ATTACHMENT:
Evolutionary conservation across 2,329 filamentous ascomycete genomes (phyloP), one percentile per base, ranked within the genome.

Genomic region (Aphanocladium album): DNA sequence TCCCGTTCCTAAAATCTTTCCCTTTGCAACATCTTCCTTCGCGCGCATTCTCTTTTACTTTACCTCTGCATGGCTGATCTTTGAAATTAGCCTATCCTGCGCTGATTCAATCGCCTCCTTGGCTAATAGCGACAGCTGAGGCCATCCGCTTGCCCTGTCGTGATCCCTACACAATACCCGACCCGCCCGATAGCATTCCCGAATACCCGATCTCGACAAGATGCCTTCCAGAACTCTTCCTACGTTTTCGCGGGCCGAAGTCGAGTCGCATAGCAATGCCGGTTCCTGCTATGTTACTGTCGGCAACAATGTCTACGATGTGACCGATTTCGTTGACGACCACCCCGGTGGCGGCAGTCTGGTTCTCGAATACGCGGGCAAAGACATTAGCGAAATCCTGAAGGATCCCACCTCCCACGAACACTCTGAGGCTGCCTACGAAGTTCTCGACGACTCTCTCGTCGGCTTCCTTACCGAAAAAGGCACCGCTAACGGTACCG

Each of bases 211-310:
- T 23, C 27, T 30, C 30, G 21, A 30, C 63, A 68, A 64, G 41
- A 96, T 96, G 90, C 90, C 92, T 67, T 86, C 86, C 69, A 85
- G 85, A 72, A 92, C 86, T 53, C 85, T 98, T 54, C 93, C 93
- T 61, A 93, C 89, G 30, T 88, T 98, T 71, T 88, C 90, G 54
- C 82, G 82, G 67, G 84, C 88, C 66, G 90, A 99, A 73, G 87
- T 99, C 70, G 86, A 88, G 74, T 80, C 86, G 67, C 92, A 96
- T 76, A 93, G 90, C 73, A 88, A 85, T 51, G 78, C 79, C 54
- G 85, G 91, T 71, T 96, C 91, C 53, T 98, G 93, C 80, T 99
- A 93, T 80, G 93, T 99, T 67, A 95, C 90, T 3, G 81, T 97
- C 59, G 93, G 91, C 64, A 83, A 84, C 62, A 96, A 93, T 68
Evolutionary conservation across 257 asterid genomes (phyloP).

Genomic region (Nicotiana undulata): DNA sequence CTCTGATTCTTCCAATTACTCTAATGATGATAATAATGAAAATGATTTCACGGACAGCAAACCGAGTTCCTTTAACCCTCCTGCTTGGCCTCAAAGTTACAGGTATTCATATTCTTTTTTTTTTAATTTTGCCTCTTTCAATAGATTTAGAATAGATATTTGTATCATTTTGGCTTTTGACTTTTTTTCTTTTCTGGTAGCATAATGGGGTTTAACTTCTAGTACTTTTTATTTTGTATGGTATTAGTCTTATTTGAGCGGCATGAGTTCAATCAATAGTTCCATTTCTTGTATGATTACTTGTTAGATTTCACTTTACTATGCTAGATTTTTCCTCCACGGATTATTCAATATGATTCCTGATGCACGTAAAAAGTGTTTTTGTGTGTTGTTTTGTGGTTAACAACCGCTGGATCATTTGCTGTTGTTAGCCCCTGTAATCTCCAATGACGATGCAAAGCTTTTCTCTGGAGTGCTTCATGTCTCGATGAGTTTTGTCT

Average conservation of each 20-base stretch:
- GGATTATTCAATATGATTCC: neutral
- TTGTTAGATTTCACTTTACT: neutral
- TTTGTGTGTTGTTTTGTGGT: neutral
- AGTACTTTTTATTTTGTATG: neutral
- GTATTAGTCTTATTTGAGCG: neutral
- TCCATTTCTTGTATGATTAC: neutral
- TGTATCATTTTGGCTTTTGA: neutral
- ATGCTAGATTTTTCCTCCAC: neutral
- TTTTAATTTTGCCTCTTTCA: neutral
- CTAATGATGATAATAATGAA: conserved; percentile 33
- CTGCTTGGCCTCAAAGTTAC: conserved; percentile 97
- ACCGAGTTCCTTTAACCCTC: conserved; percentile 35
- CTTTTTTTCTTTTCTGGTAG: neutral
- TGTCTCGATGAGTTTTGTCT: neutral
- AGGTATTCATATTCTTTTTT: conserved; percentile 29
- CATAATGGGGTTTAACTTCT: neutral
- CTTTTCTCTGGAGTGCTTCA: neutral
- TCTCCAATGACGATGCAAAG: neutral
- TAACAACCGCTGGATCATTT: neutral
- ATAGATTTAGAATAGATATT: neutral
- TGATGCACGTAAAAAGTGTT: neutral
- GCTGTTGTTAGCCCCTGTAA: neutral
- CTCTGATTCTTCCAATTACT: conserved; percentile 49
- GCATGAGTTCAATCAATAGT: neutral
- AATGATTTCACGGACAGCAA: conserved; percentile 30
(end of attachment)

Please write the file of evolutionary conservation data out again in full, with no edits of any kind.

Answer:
Evolutionary conservation across 2,329 filamentous ascomycete genomes (phyloP), one percentile per base, ranked within the genome.

Genomic region (Aphanocladium album): DNA sequence TCCCGTTCCTAAAATCTTTCCCTTTGCAACATCTTCCTTCGCGCGCATTCTCTTTTACTTTACCTCTGCATGGCTGATCTTTGAAATTAGCCTATCCTGCGCTGATTCAATCGCCTCCTTGGCTAATAGCGACAGCTGAGGCCATCCGCTTGCCCTGTCGTGATCCCTACACAATACCCGACCCGCCCGATAGCATTCCCGAATACCCGATCTCGACAAGATGCCTTCCAGAACTCTTCCTACGTTTTCGCGGGCCGAAGTCGAGTCGCATAGCAATGCCGGTTCCTGCTATGTTACTGTCGGCAACAATGTCTACGATGTGACCGATTTCGTTGACGACCACCCCGGTGGCGGCAGTCTGGTTCTCGAATACGCGGGCAAAGACATTAGCGAAATCCTGAAGGATCCCACCTCCCACGAACACTCTGAGGCTGCCTACGAAGTTCTCGACGACTCTCTCGTCGGCTTCCTTACCGAAAAAGGCACCGCTAACGGTACCG

Each of bases 211-310:
- T 23, C 27, T 30, C 30, G 21, A 30, C 63, A 68, A 64, G 41
- A 96, T 96, G 90, C 90, C 92, T 67, T 86, C 86, C 69, A 85
- G 85, A 72, A 92, C 86, T 53, C 85, T 98, T 54, C 93, C 93
- T 61, A 93, C 89, G 30, T 88, T 98, T 71, T 88, C 90, G 54
- C 82, G 82, G 67, G 84, C 88, C 66, G 90, A 99, A 73, G 87
- T 99, C 70, G 86, A 88, G 74, T 80, C 86, G 67, C 92, A 96
- T 76, A 93, G 90, C 73, A 88, A 85, T 51, G 78, C 79, C 54
- G 85, G 91, T 71, T 96, C 91, C 53, T 98, G 93, C 80, T 99
- A 93, T 80, G 93, T 99, T 67, A 95, C 90, T 3, G 81, T 97
- C 59, G 93, G 91, C 64, A 83, A 84, C 62, A 96, A 93, T 68
Evolutionary conservation across 257 asterid genomes (phyloP).

Genomic region (Nicotiana undulata): DNA sequence CTCTGATTCTTCCAATTACTCTAATGATGATAATAATGAAAATGATTTCACGGACAGCAAACCGAGTTCCTTTAACCCTCCTGCTTGGCCTCAAAGTTACAGGTATTCATATTCTTTTTTTTTTAATTTTGCCTCTTTCAATAGATTTAGAATAGATATTTGTATCATTTTGGCTTTTGACTTTTTTTCTTTTCTGGTAGCATAATGGGGTTTAACTTCTAGTACTTTTTATTTTGTATGGTATTAGTCTTATTTGAGCGGCATGAGTTCAATCAATAGTTCCATTTCTTGTATGATTACTTGTTAGATTTCACTTTACTATGCTAGATTTTTCCTCCACGGATTATTCAATATGATTCCTGATGCACGTAAAAAGTGTTTTTGTGTGTTGTTTTGTGGTTAACAACCGCTGGATCATTTGCTGTTGTTAGCCCCTGTAATCTCCAATGACGATGCAAAGCTTTTCTCTGGAGTGCTTCATGTCTCGATGAGTTTTGTCT

Average conservation of each 20-base stretch:
- GGATTATTCAATATGATTCC: neutral
- TTGTTAGATTTCACTTTACT: neutral
- TTTGTGTGTTGTTTTGTGGT: neutral
- AGTACTTTTTATTTTGTATG: neutral
- GTATTAGTCTTATTTGAGCG: neutral
- TCCATTTCTTGTATGATTAC: neutral
- TGTATCATTTTGGCTTTTGA: neutral
- ATGCTAGATTTTTCCTCCAC: neutral
- TTTTAATTTTGCCTCTTTCA: neutral
- CTAATGATGATAATAATGAA: conserved; percentile 33
- CTGCTTGGCCTCAAAGTTAC: conserved; percentile 97
- ACCGAGTTCCTTTAACCCTC: conserved; percentile 35
- CTTTTTTTCTTTTCTGGTAG: neutral
- TGTCTCGATGAGTTTTGTCT: neutral
- AGGTATTCATATTCTTTTTT: conserved; percentile 29
- CATAATGGGGTTTAACTTCT: neutral
- CTTTTCTCTGGAGTGCTTCA: neutral
- TCTCCAATGACGATGCAAAG: neutral
- TAACAACCGCTGGATCATTT: neutral
- ATAGATTTAGAATAGATATT: neutral
- TGATGCACGTAAAAAGTGTT: neutral
- GCTGTTGTTAGCCCCTGTAA: neutral
- CTCTGATTCTTCCAATTACT: conserved; percentile 49
- GCATGAGTTCAATCAATAGT: neutral
- AATGATTTCACGGACAGCAA: conserved; percentile 30